The Great Battles

Lesser-known Fights and Other Sites

Stone Sentinels

Civil War History As Told by Battlefield Monuments and Historical Markers

From 1861 to 1865 great armies fought in a terrible Civil War for competing visions of America. The places they clashed - Gettysburg, Antietam, The Wilderness - are written in blood in our nation's history. Today the armies are long gone, but they left behind sentinels that guard their memory, messages carved in stone for future generations.

 

Stone Sentinels tours the battlefield monuments and historical markers that tell of America's Civil War in the East. Photographs, text of the inscriptions, maps and background information put them into context and help fill in the story.

150 years ago this month

The Battle of Cedar Creek

At dawn on October 19, 1864 the final great battle for the Shenandoah Valley began with a surprise attack out of a dense fog. Twice defeated, badly outnumbered and thought to be finished, Jubal Early's Confederate Army of the Valley made a daring night march around the foot of Massanutton Mountain to outflank and overrun Crook's Eighth Corps. They continued on to defeat the rest of the Union army in detail, and by midmorning the Federals had lost 24 guns and thousands of fugitives were trudging north along the Valley Pike.

 

But as the now disorganized Confederates rested or looted the rich Union camps Federal commander Phil Sheridan reached the field. Returning from a meeting in Washington, he had missed the beginning of the fight but was determined to finish it. By midafternoon he had rallied his men and established a powerful battle line.

 

At four the Union line attacked, the men eager to avenge the morning's rude awakening. After heavy fighting the Confederate line began to crumble, and it became a race between the fleeing Confederates and the powerful Union cavalry. The destruction of a bridge on the Valley Pike south of Strasburg blocked the retreat of anything on wheels, and the captured Union guns and most of the Early's were left behind.

 

It was the end of Early's army and of the Confederate threat from the Shenandoah that had haunted Washington since the days of Stonewall Jackson in 1862. And it was the final boost that gave Lincoln victory in the November election.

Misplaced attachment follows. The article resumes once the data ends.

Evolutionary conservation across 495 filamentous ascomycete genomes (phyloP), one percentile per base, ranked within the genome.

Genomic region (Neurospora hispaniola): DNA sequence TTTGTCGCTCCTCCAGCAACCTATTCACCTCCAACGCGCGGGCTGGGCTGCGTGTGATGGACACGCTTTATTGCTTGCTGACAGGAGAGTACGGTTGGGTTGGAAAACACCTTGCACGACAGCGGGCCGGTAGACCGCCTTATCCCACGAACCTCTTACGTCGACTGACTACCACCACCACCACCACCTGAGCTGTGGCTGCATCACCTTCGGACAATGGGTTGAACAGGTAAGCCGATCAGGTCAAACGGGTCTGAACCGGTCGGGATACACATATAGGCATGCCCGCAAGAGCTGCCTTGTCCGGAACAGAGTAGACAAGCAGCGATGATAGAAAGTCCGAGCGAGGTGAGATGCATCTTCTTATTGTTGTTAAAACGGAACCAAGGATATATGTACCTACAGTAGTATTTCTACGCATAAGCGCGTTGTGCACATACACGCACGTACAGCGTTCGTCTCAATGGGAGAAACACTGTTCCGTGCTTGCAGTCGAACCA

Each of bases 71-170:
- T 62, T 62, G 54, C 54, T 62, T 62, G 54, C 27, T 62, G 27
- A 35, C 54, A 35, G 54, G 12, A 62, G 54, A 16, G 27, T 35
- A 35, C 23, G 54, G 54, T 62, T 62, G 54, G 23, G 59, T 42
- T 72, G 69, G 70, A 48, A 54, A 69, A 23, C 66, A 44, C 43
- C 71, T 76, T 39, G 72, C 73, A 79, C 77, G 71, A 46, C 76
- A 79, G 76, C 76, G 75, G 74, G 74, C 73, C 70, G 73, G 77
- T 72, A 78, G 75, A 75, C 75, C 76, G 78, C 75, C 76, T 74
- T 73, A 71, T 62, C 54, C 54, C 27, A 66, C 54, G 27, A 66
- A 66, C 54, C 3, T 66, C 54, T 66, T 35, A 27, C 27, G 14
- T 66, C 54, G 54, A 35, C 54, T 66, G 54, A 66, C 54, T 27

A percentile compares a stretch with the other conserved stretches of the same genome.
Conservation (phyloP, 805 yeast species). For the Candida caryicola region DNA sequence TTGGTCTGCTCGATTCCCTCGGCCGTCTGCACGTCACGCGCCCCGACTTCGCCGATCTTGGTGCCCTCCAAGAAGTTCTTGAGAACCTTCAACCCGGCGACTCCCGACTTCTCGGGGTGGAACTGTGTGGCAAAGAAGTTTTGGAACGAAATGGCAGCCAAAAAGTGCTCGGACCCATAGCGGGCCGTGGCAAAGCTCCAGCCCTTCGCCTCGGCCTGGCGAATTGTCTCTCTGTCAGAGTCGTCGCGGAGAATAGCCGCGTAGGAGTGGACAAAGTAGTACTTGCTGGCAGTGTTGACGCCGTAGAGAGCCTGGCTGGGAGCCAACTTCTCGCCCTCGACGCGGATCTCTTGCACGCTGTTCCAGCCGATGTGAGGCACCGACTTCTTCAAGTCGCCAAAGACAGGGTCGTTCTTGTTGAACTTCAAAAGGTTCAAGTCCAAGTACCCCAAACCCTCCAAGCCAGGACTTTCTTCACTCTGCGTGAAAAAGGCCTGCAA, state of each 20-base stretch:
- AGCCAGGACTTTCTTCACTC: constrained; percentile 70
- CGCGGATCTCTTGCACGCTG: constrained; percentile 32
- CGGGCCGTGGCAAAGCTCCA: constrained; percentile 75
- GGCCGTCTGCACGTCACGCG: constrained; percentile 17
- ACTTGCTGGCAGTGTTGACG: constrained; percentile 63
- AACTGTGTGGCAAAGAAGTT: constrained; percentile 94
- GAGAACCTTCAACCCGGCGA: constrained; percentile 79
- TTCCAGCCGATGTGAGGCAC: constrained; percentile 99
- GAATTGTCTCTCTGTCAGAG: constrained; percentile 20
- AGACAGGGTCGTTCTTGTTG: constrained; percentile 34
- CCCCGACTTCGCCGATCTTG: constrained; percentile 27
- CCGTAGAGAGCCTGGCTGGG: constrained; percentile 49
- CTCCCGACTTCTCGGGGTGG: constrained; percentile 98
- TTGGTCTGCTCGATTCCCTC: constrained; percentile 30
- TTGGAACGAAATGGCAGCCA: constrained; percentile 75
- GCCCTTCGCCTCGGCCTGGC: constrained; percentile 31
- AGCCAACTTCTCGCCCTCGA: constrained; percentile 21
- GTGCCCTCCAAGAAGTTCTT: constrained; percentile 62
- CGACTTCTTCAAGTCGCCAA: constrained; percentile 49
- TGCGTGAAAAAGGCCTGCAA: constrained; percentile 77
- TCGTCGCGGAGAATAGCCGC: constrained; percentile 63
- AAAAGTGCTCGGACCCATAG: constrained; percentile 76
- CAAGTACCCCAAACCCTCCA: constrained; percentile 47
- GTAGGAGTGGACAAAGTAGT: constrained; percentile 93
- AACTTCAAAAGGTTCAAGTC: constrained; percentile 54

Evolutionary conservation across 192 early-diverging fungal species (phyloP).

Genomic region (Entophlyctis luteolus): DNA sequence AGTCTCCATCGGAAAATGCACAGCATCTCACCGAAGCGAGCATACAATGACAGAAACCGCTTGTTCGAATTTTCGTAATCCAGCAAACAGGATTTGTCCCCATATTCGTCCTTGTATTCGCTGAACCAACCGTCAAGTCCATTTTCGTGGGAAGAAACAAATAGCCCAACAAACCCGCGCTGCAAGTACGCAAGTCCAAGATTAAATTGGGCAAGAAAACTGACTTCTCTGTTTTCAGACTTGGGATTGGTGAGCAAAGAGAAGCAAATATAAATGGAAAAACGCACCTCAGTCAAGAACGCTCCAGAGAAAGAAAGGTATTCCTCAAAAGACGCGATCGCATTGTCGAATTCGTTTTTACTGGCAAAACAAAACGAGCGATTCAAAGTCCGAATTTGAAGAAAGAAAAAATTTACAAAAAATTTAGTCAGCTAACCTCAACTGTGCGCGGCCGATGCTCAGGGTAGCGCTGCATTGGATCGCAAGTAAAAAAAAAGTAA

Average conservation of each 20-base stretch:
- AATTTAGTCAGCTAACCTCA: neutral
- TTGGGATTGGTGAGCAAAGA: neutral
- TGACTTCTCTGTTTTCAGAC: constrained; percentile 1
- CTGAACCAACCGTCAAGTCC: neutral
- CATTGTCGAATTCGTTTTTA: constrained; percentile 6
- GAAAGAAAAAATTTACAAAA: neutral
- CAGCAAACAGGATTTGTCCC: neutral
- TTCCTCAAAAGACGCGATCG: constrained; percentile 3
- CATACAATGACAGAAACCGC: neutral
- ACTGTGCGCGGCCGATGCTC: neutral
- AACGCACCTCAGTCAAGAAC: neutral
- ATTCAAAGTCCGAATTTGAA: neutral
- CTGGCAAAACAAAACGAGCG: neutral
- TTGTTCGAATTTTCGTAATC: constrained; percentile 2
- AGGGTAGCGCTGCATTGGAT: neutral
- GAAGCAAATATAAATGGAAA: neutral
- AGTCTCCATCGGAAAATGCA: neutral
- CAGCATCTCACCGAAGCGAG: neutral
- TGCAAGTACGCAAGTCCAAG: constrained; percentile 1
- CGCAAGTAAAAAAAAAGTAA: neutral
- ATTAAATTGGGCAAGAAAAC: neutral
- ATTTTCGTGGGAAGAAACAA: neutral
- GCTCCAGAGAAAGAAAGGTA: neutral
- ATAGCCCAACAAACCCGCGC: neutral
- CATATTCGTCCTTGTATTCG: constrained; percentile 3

State of Maryland monument at Antietam
State of Virginia monument at Gettysburg

Antietam, or Sharpsburg
Over 300 monuments and markers commemorate the single deadliest day of American military history.

Chancellorsville
Robert E. Lee's greatest victory and Stonewall Jackson's last fight, it was the deadliest battle of the war until two months later at Gettysburg.

Gettysburg
Over 1,200 monuments and markers remember the bloodiest battle of the Civil War and one of the turning points of history.

Battle of the Wilderness monument

Spotsylvania Court House sign
Harpers Ferry from Maryland Heights

The Wilderness

The opening battle of Grant's 1864 campaign was a confused stalemate. But Grant refused to admit defeat and kept pushing on to Richmond.

Spotsylvania Court House

Grant's 1864 campaign continued with what may have been the most violent clash of th Civil War.

Harpers Ferry
Its siege and capture by 'Stonewall' Jackson was the largest surrender of U.S. troops until World War II.

State of Virginia monument at Gettysburg

North Carolina monument at South Mountain

Massanutton Mountain in th Shenandoah Valley

Brandy Station
The largest cavalry battle of the war marked the beginning of the Gettysburg campaign.

South Mountain
The prelude to Antietam took place in three strategic passes through Maryland's South Mountain.

Shenandoah Valley
A beautiful region of mountains, farms and streams, it was also a battleground at Front Royal, Winchester, New Market Fisher's Hill and Cedar Creek.








About the Author • ©2007-2014 Steve Hawks